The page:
Finally, in 7., we actually change the user to the python user: it will be used from now on to run the next steps. The ENTRYPOINT line specifies what will be executed in the container when we call “docker run rest-extractor”. Since the extractor expects a config file, we’ll need to add that config file’s path at the end of the “docker run” command. “rest_extractor” is the package name in our case.


Now run the following command in your root directory to build your docker image:

docker build . -t rest-extractor


The docker image of your extractor is now built and has the “rest-extractor” name (you can obviously change that name if you want to). Now, we need to run it as a container to have our extractor running.


Since we usually use a few environment variables when working with the CogniteClient object, to pass the client ID, client secret etc. we’ll use create a .env file (in the root directory). Make sure the environment variable names match the ones that are listed in your config file. The .env file should look like this:


.env :








Replace the “...” by the actual values of your environment variables. Make sure they are stored in a secure manner and do not share your client secret.


Now you can run the following command, in your root directory, to run the extractor as a Docker container. Here we are mounting the “config” folder to the container instead of having it in the image itself. Doing so, the image is independent of the configuration: you do not have to rebuild an image every time you change the configuration.

docker run --env-file=.env -v $PWD/config:/config rest-extractor config/config.yaml 

Your extractor is now running ! you should be able to see its logs in the terminal.


It’s recommended to have a look at the Docker documentation to know the arguments you could use with the “docker run” command.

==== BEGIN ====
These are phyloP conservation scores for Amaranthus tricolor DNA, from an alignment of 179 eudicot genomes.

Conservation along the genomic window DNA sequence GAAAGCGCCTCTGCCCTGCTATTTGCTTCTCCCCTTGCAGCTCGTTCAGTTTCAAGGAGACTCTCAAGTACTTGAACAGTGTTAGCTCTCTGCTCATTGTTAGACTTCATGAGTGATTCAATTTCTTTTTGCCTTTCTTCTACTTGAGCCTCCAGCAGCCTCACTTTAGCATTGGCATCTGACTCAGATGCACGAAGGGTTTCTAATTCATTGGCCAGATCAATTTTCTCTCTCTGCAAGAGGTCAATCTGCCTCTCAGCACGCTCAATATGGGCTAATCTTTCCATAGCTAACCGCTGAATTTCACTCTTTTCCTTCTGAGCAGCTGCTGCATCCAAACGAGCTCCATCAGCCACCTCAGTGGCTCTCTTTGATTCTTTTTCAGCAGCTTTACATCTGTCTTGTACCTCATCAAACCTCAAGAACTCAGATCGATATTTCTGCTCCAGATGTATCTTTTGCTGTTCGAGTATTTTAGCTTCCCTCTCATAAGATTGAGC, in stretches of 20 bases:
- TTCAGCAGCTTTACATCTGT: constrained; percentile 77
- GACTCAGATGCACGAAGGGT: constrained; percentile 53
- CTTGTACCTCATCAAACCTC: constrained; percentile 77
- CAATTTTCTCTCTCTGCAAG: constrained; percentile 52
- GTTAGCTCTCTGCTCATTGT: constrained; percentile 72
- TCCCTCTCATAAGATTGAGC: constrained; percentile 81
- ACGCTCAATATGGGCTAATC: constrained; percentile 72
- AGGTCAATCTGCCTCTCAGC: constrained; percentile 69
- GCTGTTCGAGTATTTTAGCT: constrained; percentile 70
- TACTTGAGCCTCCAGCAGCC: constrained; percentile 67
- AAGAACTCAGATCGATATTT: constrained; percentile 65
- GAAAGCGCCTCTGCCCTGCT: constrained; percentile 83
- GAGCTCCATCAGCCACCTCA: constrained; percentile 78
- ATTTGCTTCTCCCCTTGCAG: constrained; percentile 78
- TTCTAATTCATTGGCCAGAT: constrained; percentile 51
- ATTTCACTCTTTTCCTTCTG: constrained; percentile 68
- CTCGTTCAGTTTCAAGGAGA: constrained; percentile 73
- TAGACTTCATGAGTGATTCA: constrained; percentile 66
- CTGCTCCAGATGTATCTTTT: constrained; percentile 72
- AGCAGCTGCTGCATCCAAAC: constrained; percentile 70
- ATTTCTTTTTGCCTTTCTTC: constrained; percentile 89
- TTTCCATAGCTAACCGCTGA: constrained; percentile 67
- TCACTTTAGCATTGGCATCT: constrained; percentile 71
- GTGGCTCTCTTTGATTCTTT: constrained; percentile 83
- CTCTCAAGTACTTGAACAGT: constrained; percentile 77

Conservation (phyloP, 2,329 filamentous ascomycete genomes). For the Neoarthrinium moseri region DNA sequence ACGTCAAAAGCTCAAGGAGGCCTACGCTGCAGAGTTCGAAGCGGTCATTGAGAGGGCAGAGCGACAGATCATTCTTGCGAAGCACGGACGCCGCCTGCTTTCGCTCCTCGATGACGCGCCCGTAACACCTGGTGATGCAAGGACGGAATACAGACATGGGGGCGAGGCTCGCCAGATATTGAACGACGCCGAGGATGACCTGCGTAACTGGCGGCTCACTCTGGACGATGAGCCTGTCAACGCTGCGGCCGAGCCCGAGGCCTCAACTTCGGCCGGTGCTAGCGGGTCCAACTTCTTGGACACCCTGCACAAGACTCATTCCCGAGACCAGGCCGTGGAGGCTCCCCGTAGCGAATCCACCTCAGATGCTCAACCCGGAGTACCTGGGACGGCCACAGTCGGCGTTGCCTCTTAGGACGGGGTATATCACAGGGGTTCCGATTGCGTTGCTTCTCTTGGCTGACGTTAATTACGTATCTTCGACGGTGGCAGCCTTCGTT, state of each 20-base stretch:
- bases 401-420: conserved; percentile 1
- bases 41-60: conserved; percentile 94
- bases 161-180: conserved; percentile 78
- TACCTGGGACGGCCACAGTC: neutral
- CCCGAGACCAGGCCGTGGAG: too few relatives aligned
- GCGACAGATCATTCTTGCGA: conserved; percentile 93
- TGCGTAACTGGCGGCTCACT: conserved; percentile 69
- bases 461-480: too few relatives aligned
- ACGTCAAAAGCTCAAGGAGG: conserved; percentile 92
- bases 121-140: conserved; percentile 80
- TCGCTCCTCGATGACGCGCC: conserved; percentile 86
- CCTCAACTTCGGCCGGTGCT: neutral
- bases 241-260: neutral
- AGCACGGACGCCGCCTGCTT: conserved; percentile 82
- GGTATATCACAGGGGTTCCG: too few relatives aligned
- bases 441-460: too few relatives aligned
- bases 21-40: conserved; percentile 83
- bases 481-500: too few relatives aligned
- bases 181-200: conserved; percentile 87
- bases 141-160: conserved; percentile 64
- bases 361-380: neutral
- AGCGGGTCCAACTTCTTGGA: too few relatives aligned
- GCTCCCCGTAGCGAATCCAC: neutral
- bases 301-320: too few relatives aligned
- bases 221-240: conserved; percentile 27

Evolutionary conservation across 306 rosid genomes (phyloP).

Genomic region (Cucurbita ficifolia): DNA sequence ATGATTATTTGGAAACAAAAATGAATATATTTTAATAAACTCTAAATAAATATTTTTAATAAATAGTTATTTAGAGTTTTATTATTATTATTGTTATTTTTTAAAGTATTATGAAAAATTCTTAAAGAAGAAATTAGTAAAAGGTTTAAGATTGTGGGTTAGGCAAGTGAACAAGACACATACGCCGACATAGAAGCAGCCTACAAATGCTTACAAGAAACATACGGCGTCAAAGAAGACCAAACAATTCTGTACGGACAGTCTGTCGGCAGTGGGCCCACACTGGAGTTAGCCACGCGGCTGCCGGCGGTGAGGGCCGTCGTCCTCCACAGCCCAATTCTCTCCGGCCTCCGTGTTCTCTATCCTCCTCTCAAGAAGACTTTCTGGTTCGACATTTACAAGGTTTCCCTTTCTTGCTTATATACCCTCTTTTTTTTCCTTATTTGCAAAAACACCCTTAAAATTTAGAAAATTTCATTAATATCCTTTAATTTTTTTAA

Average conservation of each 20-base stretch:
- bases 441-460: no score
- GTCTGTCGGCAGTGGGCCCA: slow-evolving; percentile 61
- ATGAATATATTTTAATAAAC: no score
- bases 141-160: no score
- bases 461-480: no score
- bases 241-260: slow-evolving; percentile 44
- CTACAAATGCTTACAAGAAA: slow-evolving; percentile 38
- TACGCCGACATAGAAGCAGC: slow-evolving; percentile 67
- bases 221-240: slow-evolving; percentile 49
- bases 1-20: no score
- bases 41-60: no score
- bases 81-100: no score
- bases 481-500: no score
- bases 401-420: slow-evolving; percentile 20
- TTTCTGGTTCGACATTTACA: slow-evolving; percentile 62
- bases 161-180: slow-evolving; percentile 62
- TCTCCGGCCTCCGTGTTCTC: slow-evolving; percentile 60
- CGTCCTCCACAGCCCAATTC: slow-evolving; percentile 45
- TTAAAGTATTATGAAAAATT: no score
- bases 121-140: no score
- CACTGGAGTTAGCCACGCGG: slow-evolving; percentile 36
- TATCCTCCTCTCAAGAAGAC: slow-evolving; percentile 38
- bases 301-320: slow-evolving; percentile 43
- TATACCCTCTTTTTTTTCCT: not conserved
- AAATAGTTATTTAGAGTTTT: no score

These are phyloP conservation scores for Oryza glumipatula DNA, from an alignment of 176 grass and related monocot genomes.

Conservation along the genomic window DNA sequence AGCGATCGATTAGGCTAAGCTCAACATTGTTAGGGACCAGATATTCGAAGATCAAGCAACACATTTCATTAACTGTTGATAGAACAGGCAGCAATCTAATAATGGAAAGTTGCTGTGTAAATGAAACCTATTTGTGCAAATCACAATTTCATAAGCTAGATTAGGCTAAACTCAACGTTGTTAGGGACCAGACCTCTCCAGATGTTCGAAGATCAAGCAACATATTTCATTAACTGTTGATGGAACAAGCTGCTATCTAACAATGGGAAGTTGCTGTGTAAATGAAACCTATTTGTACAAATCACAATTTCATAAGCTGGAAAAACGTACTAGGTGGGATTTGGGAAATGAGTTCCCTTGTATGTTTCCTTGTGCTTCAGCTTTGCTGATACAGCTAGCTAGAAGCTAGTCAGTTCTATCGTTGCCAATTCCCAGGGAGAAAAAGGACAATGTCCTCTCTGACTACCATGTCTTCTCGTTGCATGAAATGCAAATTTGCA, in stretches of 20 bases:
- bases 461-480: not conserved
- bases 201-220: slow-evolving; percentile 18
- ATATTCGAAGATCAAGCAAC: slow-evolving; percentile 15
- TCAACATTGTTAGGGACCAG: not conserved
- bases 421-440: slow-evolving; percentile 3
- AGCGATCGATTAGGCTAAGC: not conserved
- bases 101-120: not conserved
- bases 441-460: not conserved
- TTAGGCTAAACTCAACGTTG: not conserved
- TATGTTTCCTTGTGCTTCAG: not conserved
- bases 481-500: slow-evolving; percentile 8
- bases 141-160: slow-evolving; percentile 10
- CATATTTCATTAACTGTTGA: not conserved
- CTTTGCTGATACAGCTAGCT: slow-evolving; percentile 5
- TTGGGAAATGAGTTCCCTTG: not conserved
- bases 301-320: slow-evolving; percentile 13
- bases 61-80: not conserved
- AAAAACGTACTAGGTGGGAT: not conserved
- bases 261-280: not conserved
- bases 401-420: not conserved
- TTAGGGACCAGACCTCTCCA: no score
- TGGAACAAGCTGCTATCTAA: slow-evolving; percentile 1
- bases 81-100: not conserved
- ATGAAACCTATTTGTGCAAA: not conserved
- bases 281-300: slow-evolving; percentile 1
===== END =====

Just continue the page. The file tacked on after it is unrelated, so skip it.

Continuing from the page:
We could also use Docker Compose, or even Kubernetes or any other container orchestrator to run the extractor as a Docker image. But here, Docker is a good fit for a single container to run. Also, once you have an image, you could share it on any image repository (public or private) to facilitate sharing across your company for example. Before doing that, you have to make sure you are not sharing any sensitive information, like a secret or a password, in your image.

There are other ways to build images, like buildpacks, that you may want to read about (

We highly recommend to have a further look at the security topic when using docker. The following article is a good start:

If you have any question about the content of this article, feel free to ask ! any feedback is welcome.

3 replies

Userlevel 4

As usual, great article Pierre!

Userlevel 5

I updated the article, including more security guidance, as recommended by @terjelo. The following article is a good start with respect to best practices with Docker:


Great guide! Just one small edit I discovered when following the guide: 

When trying to run the docker image, you suggest mounting the config folder on root ‘/’ with `$PWD/config:/config`, then passing the path of the config as an arg to the run docker command:

docker run --env-file=.env -v $PWD/config:/config rest-extractor config/config.yaml 

But since the docker application working dir is ‘/usr/src/app’ the entrypoint searches  ‘/usr/src/app/config/config.yaml’, which doesn’t exist. So instead specifying the new mounted location of the config folder, ‘/config/config.yaml’ works:

docker run --env-file=.env -v $PWD/config:/config rest-extractor /config/config.yaml